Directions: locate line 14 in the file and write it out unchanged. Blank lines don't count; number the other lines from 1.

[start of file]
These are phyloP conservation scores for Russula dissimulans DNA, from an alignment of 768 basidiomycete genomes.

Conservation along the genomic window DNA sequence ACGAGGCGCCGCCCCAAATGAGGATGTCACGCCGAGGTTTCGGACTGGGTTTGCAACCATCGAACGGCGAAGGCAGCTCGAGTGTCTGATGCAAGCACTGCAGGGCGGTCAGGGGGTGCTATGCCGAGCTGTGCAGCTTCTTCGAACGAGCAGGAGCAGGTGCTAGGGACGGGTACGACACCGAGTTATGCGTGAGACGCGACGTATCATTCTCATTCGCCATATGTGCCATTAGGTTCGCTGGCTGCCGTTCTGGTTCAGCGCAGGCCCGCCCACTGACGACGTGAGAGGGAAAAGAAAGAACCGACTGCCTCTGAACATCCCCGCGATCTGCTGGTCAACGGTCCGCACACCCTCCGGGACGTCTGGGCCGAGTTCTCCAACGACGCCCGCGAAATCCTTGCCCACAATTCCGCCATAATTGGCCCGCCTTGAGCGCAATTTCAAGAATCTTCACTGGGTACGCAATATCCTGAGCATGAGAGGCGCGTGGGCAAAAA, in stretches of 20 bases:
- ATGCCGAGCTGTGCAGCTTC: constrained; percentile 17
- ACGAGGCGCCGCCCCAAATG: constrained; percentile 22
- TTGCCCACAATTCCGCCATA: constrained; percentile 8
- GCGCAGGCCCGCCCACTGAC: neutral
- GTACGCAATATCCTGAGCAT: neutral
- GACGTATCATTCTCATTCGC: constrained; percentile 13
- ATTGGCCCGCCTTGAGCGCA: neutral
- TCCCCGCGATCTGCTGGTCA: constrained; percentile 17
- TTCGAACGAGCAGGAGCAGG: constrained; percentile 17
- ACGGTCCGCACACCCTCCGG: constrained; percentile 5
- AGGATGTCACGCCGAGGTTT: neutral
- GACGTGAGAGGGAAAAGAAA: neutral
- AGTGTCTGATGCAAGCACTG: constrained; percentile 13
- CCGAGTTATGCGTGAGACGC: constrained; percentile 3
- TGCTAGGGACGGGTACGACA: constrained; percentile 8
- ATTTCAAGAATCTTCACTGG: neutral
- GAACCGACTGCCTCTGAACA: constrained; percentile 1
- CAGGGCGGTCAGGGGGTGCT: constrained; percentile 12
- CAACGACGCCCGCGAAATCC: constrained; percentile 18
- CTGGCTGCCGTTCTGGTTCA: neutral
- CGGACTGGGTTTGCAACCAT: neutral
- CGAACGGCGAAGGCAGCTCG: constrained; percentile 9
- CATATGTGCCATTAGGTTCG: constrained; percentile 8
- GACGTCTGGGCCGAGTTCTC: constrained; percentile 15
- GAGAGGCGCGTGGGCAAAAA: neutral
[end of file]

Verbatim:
- GACGTGAGAGGGAAAAGAAA: neutral